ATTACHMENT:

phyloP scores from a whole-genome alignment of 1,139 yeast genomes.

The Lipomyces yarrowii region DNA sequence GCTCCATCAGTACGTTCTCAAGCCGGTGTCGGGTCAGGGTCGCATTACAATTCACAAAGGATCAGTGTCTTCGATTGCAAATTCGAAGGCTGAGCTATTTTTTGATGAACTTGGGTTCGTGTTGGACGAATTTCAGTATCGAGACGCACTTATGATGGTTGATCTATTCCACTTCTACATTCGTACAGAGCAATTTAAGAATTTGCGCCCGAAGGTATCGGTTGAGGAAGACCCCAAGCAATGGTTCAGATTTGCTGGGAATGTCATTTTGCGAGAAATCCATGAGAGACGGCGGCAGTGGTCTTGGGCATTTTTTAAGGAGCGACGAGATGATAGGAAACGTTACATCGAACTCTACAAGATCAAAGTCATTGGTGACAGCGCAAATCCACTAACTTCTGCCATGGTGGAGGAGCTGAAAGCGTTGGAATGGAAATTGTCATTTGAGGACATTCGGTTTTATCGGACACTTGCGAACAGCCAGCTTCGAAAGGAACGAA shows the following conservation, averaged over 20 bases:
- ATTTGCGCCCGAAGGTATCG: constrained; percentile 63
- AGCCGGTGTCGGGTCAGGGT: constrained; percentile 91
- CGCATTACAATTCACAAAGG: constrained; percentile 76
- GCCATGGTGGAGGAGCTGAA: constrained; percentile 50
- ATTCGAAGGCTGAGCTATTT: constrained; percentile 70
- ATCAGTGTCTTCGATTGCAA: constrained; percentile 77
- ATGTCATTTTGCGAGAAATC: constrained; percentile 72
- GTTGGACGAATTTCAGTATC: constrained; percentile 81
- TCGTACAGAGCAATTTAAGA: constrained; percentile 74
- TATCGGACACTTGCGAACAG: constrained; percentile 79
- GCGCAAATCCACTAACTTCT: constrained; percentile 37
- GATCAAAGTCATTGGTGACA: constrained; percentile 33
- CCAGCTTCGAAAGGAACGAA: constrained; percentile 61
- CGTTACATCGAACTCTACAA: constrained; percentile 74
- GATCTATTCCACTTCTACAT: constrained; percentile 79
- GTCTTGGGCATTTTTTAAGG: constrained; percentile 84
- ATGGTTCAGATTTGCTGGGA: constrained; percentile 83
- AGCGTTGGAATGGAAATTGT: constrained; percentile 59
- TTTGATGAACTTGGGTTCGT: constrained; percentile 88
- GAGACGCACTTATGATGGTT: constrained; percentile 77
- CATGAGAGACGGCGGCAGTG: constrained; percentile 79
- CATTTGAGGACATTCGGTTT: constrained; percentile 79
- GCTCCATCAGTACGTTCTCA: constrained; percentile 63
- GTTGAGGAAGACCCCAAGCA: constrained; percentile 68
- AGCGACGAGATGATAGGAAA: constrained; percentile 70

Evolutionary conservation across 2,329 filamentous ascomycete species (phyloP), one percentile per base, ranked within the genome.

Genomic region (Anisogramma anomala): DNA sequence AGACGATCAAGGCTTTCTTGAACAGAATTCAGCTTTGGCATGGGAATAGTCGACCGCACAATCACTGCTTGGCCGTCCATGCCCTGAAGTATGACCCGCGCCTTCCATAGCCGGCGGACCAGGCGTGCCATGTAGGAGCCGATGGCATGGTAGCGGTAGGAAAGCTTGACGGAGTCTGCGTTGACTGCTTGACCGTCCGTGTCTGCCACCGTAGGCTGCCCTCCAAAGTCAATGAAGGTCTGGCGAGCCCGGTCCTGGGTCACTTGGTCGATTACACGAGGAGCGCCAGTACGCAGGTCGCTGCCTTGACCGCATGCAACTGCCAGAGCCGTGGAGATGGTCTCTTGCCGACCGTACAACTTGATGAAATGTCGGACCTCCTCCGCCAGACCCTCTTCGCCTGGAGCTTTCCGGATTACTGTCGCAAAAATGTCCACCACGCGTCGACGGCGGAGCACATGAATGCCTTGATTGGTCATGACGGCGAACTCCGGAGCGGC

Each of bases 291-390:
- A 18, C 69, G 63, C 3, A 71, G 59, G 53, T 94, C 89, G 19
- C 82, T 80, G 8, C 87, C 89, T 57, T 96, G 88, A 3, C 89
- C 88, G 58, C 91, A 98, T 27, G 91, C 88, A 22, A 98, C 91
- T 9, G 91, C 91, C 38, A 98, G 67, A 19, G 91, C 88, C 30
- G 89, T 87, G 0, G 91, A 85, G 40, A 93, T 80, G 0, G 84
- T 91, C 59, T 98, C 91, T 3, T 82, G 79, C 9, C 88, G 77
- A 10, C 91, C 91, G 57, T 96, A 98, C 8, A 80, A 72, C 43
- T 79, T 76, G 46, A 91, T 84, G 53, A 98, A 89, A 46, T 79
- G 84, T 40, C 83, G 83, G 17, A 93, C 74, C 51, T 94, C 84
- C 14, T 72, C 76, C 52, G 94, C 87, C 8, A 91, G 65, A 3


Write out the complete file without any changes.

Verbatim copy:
phyloP scores from a whole-genome alignment of 1,139 yeast genomes.

The Lipomyces yarrowii region DNA sequence GCTCCATCAGTACGTTCTCAAGCCGGTGTCGGGTCAGGGTCGCATTACAATTCACAAAGGATCAGTGTCTTCGATTGCAAATTCGAAGGCTGAGCTATTTTTTGATGAACTTGGGTTCGTGTTGGACGAATTTCAGTATCGAGACGCACTTATGATGGTTGATCTATTCCACTTCTACATTCGTACAGAGCAATTTAAGAATTTGCGCCCGAAGGTATCGGTTGAGGAAGACCCCAAGCAATGGTTCAGATTTGCTGGGAATGTCATTTTGCGAGAAATCCATGAGAGACGGCGGCAGTGGTCTTGGGCATTTTTTAAGGAGCGACGAGATGATAGGAAACGTTACATCGAACTCTACAAGATCAAAGTCATTGGTGACAGCGCAAATCCACTAACTTCTGCCATGGTGGAGGAGCTGAAAGCGTTGGAATGGAAATTGTCATTTGAGGACATTCGGTTTTATCGGACACTTGCGAACAGCCAGCTTCGAAAGGAACGAA shows the following conservation, averaged over 20 bases:
- ATTTGCGCCCGAAGGTATCG: constrained; percentile 63
- AGCCGGTGTCGGGTCAGGGT: constrained; percentile 91
- CGCATTACAATTCACAAAGG: constrained; percentile 76
- GCCATGGTGGAGGAGCTGAA: constrained; percentile 50
- ATTCGAAGGCTGAGCTATTT: constrained; percentile 70
- ATCAGTGTCTTCGATTGCAA: constrained; percentile 77
- ATGTCATTTTGCGAGAAATC: constrained; percentile 72
- GTTGGACGAATTTCAGTATC: constrained; percentile 81
- TCGTACAGAGCAATTTAAGA: constrained; percentile 74
- TATCGGACACTTGCGAACAG: constrained; percentile 79
- GCGCAAATCCACTAACTTCT: constrained; percentile 37
- GATCAAAGTCATTGGTGACA: constrained; percentile 33
- CCAGCTTCGAAAGGAACGAA: constrained; percentile 61
- CGTTACATCGAACTCTACAA: constrained; percentile 74
- GATCTATTCCACTTCTACAT: constrained; percentile 79
- GTCTTGGGCATTTTTTAAGG: constrained; percentile 84
- ATGGTTCAGATTTGCTGGGA: constrained; percentile 83
- AGCGTTGGAATGGAAATTGT: constrained; percentile 59
- TTTGATGAACTTGGGTTCGT: constrained; percentile 88
- GAGACGCACTTATGATGGTT: constrained; percentile 77
- CATGAGAGACGGCGGCAGTG: constrained; percentile 79
- CATTTGAGGACATTCGGTTT: constrained; percentile 79
- GCTCCATCAGTACGTTCTCA: constrained; percentile 63
- GTTGAGGAAGACCCCAAGCA: constrained; percentile 68
- AGCGACGAGATGATAGGAAA: constrained; percentile 70

Evolutionary conservation across 2,329 filamentous ascomycete species (phyloP), one percentile per base, ranked within the genome.

Genomic region (Anisogramma anomala): DNA sequence AGACGATCAAGGCTTTCTTGAACAGAATTCAGCTTTGGCATGGGAATAGTCGACCGCACAATCACTGCTTGGCCGTCCATGCCCTGAAGTATGACCCGCGCCTTCCATAGCCGGCGGACCAGGCGTGCCATGTAGGAGCCGATGGCATGGTAGCGGTAGGAAAGCTTGACGGAGTCTGCGTTGACTGCTTGACCGTCCGTGTCTGCCACCGTAGGCTGCCCTCCAAAGTCAATGAAGGTCTGGCGAGCCCGGTCCTGGGTCACTTGGTCGATTACACGAGGAGCGCCAGTACGCAGGTCGCTGCCTTGACCGCATGCAACTGCCAGAGCCGTGGAGATGGTCTCTTGCCGACCGTACAACTTGATGAAATGTCGGACCTCCTCCGCCAGACCCTCTTCGCCTGGAGCTTTCCGGATTACTGTCGCAAAAATGTCCACCACGCGTCGACGGCGGAGCACATGAATGCCTTGATTGGTCATGACGGCGAACTCCGGAGCGGC

Each of bases 291-390:
- A 18, C 69, G 63, C 3, A 71, G 59, G 53, T 94, C 89, G 19
- C 82, T 80, G 8, C 87, C 89, T 57, T 96, G 88, A 3, C 89
- C 88, G 58, C 91, A 98, T 27, G 91, C 88, A 22, A 98, C 91
- T 9, G 91, C 91, C 38, A 98, G 67, A 19, G 91, C 88, C 30
- G 89, T 87, G 0, G 91, A 85, G 40, A 93, T 80, G 0, G 84
- T 91, C 59, T 98, C 91, T 3, T 82, G 79, C 9, C 88, G 77
- A 10, C 91, C 91, G 57, T 96, A 98, C 8, A 80, A 72, C 43
- T 79, T 76, G 46, A 91, T 84, G 53, A 98, A 89, A 46, T 79
- G 84, T 40, C 83, G 83, G 17, A 93, C 74, C 51, T 94, C 84
- C 14, T 72, C 76, C 52, G 94, C 87, C 8, A 91, G 65, A 3